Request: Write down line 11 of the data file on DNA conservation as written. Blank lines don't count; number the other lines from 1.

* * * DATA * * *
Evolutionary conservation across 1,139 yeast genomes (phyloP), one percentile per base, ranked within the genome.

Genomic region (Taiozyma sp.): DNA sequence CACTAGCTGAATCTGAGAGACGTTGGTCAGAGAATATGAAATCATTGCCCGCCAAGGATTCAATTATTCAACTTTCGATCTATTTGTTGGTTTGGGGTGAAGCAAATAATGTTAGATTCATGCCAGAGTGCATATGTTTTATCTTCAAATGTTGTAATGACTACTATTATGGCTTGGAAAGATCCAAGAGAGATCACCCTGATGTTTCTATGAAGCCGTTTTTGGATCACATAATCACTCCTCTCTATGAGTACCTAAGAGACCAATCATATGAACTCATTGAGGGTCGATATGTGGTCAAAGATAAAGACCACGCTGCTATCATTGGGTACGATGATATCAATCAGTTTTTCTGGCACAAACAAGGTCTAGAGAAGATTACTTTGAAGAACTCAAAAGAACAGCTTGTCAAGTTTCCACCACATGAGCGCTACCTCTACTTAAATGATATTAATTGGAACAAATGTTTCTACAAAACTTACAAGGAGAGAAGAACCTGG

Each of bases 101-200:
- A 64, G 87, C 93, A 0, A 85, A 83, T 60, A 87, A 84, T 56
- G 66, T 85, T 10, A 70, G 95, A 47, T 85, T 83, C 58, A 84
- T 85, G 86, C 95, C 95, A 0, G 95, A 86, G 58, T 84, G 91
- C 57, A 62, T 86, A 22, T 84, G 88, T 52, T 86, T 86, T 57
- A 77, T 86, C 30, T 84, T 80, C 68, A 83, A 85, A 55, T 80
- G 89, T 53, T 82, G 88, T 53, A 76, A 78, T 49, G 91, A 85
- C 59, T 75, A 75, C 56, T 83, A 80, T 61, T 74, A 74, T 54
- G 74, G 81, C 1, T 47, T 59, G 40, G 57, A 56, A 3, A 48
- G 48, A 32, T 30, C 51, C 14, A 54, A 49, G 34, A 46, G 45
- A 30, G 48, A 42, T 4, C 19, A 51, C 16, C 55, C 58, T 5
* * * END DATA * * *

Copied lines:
- G 74, G 81, C 1, T 47, T 59, G 40, G 57, A 56, A 3, A 48